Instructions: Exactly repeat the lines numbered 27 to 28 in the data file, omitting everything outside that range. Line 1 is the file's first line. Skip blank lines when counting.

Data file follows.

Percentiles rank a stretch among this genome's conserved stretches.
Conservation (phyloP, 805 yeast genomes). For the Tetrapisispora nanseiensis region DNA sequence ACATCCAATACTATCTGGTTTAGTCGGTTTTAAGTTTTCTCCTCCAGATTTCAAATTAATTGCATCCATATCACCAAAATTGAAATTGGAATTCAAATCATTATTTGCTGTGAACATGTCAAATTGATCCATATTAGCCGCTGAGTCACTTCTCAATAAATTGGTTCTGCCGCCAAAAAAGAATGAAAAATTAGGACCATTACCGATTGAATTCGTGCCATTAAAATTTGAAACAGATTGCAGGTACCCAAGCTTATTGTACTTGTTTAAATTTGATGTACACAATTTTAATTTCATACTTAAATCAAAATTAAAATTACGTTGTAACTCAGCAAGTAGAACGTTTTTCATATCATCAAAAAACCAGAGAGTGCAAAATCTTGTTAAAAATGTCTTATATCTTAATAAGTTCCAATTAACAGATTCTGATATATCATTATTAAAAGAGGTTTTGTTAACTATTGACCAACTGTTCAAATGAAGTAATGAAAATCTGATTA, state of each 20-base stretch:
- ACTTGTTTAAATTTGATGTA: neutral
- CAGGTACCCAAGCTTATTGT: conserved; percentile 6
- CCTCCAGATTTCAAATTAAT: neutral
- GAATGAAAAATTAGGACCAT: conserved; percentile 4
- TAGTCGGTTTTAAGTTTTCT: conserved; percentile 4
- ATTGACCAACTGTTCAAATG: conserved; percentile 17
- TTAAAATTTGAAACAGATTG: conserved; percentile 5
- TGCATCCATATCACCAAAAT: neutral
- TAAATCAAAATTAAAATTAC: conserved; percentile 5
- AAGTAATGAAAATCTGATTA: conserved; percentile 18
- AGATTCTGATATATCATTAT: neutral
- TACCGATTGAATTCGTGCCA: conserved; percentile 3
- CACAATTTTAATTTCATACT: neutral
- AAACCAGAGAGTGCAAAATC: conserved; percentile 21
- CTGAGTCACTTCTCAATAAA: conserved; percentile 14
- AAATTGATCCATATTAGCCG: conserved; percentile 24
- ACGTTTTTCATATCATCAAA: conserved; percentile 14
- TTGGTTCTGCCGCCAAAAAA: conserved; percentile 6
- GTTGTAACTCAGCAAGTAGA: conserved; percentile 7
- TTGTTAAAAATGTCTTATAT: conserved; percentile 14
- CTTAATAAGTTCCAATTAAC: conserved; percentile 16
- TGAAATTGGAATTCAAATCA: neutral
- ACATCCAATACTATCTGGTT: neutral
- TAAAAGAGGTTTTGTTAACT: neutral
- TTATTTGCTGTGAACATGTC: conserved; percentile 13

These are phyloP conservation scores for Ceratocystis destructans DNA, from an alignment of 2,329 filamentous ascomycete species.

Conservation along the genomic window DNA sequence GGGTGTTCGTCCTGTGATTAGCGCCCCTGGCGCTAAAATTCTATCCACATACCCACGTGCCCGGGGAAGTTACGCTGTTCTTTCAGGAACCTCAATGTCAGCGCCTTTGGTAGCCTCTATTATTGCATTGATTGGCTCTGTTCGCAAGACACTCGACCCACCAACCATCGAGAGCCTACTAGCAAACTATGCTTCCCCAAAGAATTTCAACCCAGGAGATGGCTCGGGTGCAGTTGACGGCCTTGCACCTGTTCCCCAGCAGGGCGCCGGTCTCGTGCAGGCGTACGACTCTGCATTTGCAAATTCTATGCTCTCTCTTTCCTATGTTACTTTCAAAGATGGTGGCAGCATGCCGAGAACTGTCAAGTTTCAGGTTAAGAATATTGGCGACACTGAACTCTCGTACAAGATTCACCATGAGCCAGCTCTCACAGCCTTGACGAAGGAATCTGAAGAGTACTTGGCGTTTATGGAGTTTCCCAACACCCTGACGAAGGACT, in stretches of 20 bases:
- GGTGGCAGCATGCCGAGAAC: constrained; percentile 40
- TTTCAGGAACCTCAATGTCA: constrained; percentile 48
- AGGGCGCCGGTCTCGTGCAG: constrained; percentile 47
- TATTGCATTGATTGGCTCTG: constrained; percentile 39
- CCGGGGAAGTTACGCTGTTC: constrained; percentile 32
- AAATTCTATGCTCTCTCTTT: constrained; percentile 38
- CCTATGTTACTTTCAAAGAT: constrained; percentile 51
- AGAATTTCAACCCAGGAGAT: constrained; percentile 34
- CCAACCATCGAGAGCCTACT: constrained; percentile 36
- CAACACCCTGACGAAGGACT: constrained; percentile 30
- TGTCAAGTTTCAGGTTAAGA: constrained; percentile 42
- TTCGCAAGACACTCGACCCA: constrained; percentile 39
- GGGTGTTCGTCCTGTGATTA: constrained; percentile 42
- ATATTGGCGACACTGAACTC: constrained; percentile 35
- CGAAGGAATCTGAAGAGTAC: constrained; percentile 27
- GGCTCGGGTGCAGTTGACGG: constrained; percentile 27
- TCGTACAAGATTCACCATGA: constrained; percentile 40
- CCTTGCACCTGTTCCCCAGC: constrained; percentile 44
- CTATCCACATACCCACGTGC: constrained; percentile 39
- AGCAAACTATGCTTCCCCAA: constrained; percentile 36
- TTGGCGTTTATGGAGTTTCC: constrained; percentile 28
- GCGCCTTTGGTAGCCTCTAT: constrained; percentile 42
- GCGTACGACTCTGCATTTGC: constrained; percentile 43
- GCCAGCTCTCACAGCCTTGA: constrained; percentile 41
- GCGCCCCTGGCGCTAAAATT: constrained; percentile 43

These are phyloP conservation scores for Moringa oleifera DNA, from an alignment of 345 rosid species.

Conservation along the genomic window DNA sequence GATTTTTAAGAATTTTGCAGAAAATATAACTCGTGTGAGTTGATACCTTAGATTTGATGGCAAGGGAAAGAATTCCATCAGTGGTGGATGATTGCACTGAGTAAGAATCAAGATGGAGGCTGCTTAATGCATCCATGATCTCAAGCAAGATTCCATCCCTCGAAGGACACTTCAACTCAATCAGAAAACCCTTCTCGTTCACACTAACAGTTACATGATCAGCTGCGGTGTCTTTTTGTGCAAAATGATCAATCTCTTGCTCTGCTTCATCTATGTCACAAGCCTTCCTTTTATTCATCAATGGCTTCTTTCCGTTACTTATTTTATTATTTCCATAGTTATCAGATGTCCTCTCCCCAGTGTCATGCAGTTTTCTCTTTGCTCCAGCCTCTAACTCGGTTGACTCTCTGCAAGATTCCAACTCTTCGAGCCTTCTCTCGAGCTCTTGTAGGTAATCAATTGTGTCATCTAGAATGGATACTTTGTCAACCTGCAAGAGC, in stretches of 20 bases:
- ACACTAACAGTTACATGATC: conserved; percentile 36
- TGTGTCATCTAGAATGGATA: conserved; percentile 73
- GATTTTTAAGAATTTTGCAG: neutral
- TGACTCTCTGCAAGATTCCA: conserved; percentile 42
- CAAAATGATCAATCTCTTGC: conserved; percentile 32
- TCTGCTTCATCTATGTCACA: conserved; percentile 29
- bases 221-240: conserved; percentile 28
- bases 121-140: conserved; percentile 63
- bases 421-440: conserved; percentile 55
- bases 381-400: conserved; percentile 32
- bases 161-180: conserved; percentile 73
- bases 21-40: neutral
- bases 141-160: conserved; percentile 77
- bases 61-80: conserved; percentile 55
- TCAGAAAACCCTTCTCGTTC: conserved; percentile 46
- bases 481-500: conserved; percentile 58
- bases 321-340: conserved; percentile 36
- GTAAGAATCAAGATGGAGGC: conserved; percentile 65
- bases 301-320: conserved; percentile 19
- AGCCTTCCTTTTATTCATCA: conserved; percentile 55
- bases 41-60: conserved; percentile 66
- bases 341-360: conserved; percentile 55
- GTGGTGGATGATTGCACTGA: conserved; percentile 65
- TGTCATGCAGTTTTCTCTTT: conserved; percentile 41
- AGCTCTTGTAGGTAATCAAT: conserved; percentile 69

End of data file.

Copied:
- TTATTTGCTGTGAACATGTC: conserved; percentile 13

These are phyloP conservation scores for Ceratocystis destructans DNA, from an alignment of 2,329 filamentous ascomycete species.